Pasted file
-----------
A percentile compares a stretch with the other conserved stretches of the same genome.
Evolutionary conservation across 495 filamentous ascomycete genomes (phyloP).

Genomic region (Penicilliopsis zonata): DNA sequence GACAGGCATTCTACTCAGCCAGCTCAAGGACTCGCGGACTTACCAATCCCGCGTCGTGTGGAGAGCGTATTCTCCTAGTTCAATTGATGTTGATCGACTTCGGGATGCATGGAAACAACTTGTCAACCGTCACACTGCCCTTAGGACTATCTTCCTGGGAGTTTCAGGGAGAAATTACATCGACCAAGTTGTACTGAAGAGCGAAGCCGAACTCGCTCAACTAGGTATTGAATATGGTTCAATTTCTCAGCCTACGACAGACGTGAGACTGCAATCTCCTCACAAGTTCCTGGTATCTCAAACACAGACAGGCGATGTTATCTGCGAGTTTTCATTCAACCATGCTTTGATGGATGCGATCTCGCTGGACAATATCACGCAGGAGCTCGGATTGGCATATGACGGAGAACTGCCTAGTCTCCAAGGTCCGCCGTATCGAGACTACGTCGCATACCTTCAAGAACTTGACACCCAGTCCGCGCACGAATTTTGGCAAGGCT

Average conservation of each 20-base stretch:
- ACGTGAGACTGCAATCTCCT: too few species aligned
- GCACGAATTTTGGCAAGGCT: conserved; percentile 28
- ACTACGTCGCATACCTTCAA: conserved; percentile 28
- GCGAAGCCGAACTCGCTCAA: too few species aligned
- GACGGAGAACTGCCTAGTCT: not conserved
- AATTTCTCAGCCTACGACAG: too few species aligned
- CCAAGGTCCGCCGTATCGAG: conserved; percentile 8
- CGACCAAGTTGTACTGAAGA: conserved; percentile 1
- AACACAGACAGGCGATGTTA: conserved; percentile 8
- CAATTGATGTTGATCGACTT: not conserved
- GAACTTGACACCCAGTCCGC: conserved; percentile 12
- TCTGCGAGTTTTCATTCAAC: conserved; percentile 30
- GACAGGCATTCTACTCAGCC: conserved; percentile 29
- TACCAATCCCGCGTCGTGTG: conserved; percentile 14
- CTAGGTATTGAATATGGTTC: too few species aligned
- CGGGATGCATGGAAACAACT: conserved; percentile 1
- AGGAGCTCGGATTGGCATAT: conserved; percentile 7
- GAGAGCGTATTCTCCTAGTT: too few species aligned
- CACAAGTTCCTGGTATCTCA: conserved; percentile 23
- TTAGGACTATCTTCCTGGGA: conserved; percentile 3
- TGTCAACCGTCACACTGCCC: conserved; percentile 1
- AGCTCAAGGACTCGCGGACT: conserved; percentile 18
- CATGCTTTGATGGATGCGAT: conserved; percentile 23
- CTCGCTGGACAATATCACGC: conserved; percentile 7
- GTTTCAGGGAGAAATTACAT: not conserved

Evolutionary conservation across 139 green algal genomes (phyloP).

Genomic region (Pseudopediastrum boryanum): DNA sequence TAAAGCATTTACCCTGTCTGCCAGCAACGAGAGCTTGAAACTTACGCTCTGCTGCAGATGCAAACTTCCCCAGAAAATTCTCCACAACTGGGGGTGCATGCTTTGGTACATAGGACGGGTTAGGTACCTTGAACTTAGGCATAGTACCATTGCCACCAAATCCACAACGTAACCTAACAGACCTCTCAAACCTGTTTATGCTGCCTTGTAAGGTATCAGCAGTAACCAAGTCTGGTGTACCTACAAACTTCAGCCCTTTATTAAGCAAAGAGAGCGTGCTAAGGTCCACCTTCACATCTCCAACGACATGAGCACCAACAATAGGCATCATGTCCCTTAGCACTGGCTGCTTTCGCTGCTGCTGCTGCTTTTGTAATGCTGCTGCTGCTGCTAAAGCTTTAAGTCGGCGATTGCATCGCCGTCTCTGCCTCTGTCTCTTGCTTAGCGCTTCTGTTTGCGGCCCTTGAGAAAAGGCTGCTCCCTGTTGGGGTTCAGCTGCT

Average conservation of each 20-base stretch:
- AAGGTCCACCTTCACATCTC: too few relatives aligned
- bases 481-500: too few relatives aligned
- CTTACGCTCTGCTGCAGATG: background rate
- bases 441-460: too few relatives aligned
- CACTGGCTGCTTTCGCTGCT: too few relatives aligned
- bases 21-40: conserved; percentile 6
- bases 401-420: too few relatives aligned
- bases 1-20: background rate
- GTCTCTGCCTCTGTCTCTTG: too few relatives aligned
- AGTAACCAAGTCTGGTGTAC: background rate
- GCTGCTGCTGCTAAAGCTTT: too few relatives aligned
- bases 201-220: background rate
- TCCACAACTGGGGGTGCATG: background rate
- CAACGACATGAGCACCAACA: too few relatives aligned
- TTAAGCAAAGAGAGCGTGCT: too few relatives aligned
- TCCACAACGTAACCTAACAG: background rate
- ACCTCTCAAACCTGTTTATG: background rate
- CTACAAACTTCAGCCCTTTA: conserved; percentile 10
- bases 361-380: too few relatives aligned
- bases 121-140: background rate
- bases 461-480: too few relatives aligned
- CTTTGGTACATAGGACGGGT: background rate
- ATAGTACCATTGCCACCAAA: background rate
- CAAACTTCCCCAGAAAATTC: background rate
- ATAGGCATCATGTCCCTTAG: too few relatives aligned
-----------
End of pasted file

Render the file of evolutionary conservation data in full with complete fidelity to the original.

A percentile compares a stretch with the other conserved stretches of the same genome.
Evolutionary conservation across 495 filamentous ascomycete genomes (phyloP).

Genomic region (Penicilliopsis zonata): DNA sequence GACAGGCATTCTACTCAGCCAGCTCAAGGACTCGCGGACTTACCAATCCCGCGTCGTGTGGAGAGCGTATTCTCCTAGTTCAATTGATGTTGATCGACTTCGGGATGCATGGAAACAACTTGTCAACCGTCACACTGCCCTTAGGACTATCTTCCTGGGAGTTTCAGGGAGAAATTACATCGACCAAGTTGTACTGAAGAGCGAAGCCGAACTCGCTCAACTAGGTATTGAATATGGTTCAATTTCTCAGCCTACGACAGACGTGAGACTGCAATCTCCTCACAAGTTCCTGGTATCTCAAACACAGACAGGCGATGTTATCTGCGAGTTTTCATTCAACCATGCTTTGATGGATGCGATCTCGCTGGACAATATCACGCAGGAGCTCGGATTGGCATATGACGGAGAACTGCCTAGTCTCCAAGGTCCGCCGTATCGAGACTACGTCGCATACCTTCAAGAACTTGACACCCAGTCCGCGCACGAATTTTGGCAAGGCT

Average conservation of each 20-base stretch:
- ACGTGAGACTGCAATCTCCT: too few species aligned
- GCACGAATTTTGGCAAGGCT: conserved; percentile 28
- ACTACGTCGCATACCTTCAA: conserved; percentile 28
- GCGAAGCCGAACTCGCTCAA: too few species aligned
- GACGGAGAACTGCCTAGTCT: not conserved
- AATTTCTCAGCCTACGACAG: too few species aligned
- CCAAGGTCCGCCGTATCGAG: conserved; percentile 8
- CGACCAAGTTGTACTGAAGA: conserved; percentile 1
- AACACAGACAGGCGATGTTA: conserved; percentile 8
- CAATTGATGTTGATCGACTT: not conserved
- GAACTTGACACCCAGTCCGC: conserved; percentile 12
- TCTGCGAGTTTTCATTCAAC: conserved; percentile 30
- GACAGGCATTCTACTCAGCC: conserved; percentile 29
- TACCAATCCCGCGTCGTGTG: conserved; percentile 14
- CTAGGTATTGAATATGGTTC: too few species aligned
- CGGGATGCATGGAAACAACT: conserved; percentile 1
- AGGAGCTCGGATTGGCATAT: conserved; percentile 7
- GAGAGCGTATTCTCCTAGTT: too few species aligned
- CACAAGTTCCTGGTATCTCA: conserved; percentile 23
- TTAGGACTATCTTCCTGGGA: conserved; percentile 3
- TGTCAACCGTCACACTGCCC: conserved; percentile 1
- AGCTCAAGGACTCGCGGACT: conserved; percentile 18
- CATGCTTTGATGGATGCGAT: conserved; percentile 23
- CTCGCTGGACAATATCACGC: conserved; percentile 7
- GTTTCAGGGAGAAATTACAT: not conserved

Evolutionary conservation across 139 green algal genomes (phyloP).

Genomic region (Pseudopediastrum boryanum): DNA sequence TAAAGCATTTACCCTGTCTGCCAGCAACGAGAGCTTGAAACTTACGCTCTGCTGCAGATGCAAACTTCCCCAGAAAATTCTCCACAACTGGGGGTGCATGCTTTGGTACATAGGACGGGTTAGGTACCTTGAACTTAGGCATAGTACCATTGCCACCAAATCCACAACGTAACCTAACAGACCTCTCAAACCTGTTTATGCTGCCTTGTAAGGTATCAGCAGTAACCAAGTCTGGTGTACCTACAAACTTCAGCCCTTTATTAAGCAAAGAGAGCGTGCTAAGGTCCACCTTCACATCTCCAACGACATGAGCACCAACAATAGGCATCATGTCCCTTAGCACTGGCTGCTTTCGCTGCTGCTGCTGCTTTTGTAATGCTGCTGCTGCTGCTAAAGCTTTAAGTCGGCGATTGCATCGCCGTCTCTGCCTCTGTCTCTTGCTTAGCGCTTCTGTTTGCGGCCCTTGAGAAAAGGCTGCTCCCTGTTGGGGTTCAGCTGCT

Average conservation of each 20-base stretch:
- AAGGTCCACCTTCACATCTC: too few relatives aligned
- bases 481-500: too few relatives aligned
- CTTACGCTCTGCTGCAGATG: background rate
- bases 441-460: too few relatives aligned
- CACTGGCTGCTTTCGCTGCT: too few relatives aligned
- bases 21-40: conserved; percentile 6
- bases 401-420: too few relatives aligned
- bases 1-20: background rate
- GTCTCTGCCTCTGTCTCTTG: too few relatives aligned
- AGTAACCAAGTCTGGTGTAC: background rate
- GCTGCTGCTGCTAAAGCTTT: too few relatives aligned
- bases 201-220: background rate
- TCCACAACTGGGGGTGCATG: background rate
- CAACGACATGAGCACCAACA: too few relatives aligned
- TTAAGCAAAGAGAGCGTGCT: too few relatives aligned
- TCCACAACGTAACCTAACAG: background rate
- ACCTCTCAAACCTGTTTATG: background rate
- CTACAAACTTCAGCCCTTTA: conserved; percentile 10
- bases 361-380: too few relatives aligned
- bases 121-140: background rate
- bases 461-480: too few relatives aligned
- CTTTGGTACATAGGACGGGT: background rate
- ATAGTACCATTGCCACCAAA: background rate
- CAAACTTCCCCAGAAAATTC: background rate
- ATAGGCATCATGTCCCTTAG: too few relatives aligned